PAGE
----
ballistic pendulum

noun Physics.
a device consisting of a large mass hung from a horizontal bar by two rods, used to measure the velocity of an object, as a bullet, by retaining the object upon impact, its velocity being a function of the displacement of the mass.

Origin:
1770–80

Dictionary.com Unabridged
Based on the Random House Dictionary, © Random House, Inc. 2014.
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Encyclopedia Britannica
Encyclopedia

ballistic pendulum

device for measuring the velocity of a projectile, such as a bullet. A large wooden block suspended by two cords serves as the pendulum bob. When a bullet is fired into the bob, its momentum is transferred to the bob. The bullet's momentum can be determined from the amplitude of the pendulum swing. The velocity of the bullet, in turn, can be derived from its calculated momentum. The ballistic pendulum was invented by the British mathematician and military engineer Benjamin Robins, who described the device in his major work, New Principles of Gunnery (1742).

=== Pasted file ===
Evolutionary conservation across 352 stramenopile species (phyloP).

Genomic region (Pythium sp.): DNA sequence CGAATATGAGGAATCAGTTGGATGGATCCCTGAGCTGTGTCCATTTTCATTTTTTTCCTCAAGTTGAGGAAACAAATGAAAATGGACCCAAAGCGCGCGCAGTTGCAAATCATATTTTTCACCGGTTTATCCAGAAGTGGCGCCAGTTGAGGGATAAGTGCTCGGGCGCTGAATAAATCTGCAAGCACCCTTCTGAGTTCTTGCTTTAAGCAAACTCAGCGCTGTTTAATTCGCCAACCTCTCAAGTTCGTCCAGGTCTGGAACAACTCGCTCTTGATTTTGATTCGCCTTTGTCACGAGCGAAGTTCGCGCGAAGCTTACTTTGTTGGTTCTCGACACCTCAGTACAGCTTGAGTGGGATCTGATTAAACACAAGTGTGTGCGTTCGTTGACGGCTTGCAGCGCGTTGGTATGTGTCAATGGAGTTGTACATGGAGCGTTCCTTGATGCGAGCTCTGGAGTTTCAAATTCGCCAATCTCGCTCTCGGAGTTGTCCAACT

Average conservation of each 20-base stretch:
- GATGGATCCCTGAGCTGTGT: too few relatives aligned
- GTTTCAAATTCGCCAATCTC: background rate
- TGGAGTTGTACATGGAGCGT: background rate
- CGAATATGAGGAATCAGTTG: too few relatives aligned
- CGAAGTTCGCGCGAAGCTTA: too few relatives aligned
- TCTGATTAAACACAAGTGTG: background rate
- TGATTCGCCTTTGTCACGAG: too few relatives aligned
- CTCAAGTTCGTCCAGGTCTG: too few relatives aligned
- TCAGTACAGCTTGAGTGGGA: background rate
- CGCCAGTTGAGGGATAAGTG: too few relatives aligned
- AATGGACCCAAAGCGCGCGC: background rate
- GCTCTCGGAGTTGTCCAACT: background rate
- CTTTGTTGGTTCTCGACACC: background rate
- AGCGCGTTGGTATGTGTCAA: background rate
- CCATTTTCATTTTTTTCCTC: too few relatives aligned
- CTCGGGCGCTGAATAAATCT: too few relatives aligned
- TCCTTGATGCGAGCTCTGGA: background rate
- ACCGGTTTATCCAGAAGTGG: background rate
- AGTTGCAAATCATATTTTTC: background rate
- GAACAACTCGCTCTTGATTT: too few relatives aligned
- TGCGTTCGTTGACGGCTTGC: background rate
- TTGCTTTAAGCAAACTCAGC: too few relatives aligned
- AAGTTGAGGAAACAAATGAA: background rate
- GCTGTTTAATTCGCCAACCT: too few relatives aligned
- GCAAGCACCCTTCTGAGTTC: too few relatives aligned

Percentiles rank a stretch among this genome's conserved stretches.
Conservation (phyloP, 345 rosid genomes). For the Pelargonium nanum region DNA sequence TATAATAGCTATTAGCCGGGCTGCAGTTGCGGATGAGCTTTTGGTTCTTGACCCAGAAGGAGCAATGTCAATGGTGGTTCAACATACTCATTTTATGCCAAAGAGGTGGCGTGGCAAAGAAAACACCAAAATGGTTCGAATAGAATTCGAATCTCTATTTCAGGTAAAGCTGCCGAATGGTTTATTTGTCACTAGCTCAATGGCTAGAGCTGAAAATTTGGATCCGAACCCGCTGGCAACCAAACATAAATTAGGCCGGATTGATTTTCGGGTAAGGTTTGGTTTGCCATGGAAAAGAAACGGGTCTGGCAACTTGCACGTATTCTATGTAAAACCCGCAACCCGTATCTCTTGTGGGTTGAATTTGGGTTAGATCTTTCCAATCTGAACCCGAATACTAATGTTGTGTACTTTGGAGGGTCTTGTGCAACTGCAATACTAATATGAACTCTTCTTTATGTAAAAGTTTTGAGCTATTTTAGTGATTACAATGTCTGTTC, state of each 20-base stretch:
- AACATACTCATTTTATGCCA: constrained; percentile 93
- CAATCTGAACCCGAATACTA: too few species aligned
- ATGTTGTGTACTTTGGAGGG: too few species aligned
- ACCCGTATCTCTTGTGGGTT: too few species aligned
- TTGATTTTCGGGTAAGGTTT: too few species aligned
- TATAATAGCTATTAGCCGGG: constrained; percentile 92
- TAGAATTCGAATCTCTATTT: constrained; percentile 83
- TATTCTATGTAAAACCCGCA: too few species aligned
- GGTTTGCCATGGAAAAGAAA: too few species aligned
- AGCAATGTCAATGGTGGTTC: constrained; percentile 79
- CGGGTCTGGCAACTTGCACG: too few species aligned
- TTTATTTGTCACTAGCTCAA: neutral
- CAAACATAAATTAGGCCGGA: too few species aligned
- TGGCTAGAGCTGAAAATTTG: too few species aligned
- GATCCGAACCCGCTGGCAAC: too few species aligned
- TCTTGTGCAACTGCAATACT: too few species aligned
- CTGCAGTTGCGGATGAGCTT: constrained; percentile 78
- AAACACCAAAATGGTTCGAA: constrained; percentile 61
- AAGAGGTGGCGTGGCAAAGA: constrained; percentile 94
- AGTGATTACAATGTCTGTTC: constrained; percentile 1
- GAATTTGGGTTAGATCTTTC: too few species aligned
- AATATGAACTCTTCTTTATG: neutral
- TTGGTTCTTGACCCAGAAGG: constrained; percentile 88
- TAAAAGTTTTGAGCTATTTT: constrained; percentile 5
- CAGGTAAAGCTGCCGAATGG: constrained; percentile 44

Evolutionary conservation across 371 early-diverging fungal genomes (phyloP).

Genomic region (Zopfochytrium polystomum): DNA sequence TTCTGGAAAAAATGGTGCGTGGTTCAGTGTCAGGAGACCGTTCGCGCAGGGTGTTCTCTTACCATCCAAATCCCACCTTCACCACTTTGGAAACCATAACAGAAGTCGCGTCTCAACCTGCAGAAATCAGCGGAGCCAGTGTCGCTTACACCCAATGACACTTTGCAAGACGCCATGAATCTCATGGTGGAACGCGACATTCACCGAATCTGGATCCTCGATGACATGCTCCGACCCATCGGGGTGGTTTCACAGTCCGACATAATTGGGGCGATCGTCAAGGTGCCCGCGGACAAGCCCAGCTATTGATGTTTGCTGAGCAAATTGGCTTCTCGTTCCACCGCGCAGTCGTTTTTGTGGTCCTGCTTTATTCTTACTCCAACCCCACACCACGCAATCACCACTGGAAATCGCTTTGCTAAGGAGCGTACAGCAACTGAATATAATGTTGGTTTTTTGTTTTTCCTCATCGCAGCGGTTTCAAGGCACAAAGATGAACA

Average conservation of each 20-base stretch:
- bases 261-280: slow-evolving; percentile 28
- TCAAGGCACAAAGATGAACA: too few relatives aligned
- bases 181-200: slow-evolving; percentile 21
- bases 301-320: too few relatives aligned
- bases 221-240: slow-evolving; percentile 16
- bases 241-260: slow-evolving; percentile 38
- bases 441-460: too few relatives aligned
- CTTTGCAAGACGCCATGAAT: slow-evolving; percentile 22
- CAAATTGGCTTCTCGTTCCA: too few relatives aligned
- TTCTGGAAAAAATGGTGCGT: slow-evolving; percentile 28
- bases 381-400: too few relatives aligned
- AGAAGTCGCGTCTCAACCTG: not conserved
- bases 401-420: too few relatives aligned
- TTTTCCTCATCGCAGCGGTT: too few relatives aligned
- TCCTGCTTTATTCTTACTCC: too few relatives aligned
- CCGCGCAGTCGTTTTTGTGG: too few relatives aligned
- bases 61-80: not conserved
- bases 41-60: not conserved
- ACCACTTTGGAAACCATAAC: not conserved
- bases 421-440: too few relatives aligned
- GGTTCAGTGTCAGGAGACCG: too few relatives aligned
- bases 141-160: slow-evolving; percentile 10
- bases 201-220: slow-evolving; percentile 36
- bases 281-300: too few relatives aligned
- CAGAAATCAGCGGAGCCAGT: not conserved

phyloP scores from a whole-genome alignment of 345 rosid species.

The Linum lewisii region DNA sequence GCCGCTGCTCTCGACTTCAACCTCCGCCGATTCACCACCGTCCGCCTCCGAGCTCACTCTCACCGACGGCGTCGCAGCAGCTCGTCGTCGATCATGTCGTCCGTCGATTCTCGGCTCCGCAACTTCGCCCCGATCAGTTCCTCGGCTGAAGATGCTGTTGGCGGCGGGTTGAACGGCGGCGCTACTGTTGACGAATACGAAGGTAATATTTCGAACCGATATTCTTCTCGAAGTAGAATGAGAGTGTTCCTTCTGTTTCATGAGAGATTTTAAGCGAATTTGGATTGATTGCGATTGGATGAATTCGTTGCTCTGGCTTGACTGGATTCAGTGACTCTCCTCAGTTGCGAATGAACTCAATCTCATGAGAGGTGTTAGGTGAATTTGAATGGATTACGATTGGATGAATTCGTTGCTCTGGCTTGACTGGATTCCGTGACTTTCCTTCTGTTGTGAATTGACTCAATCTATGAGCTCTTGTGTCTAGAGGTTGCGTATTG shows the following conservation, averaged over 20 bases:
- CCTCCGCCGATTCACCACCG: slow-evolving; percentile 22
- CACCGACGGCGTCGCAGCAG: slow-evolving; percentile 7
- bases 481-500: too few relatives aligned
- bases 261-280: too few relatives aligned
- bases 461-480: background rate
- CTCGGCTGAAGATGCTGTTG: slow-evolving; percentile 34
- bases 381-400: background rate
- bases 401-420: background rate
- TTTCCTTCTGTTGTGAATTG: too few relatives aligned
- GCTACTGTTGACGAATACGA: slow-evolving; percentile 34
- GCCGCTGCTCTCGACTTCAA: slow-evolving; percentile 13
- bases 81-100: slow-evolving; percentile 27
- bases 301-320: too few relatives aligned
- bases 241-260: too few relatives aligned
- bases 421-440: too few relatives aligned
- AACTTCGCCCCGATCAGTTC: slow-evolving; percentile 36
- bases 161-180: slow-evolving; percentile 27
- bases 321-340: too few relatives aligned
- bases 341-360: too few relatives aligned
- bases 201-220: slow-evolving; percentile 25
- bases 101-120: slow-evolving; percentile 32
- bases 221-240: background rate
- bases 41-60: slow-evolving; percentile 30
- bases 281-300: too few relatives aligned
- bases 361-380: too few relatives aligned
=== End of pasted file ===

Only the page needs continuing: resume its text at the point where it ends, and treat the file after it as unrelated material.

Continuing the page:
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Encyclopedia Britannica, 2008. Encyclopedia Britannica Online.
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Example sentences
The projectile strikes a baseball causing it to fly toward a ballistic pendulum.
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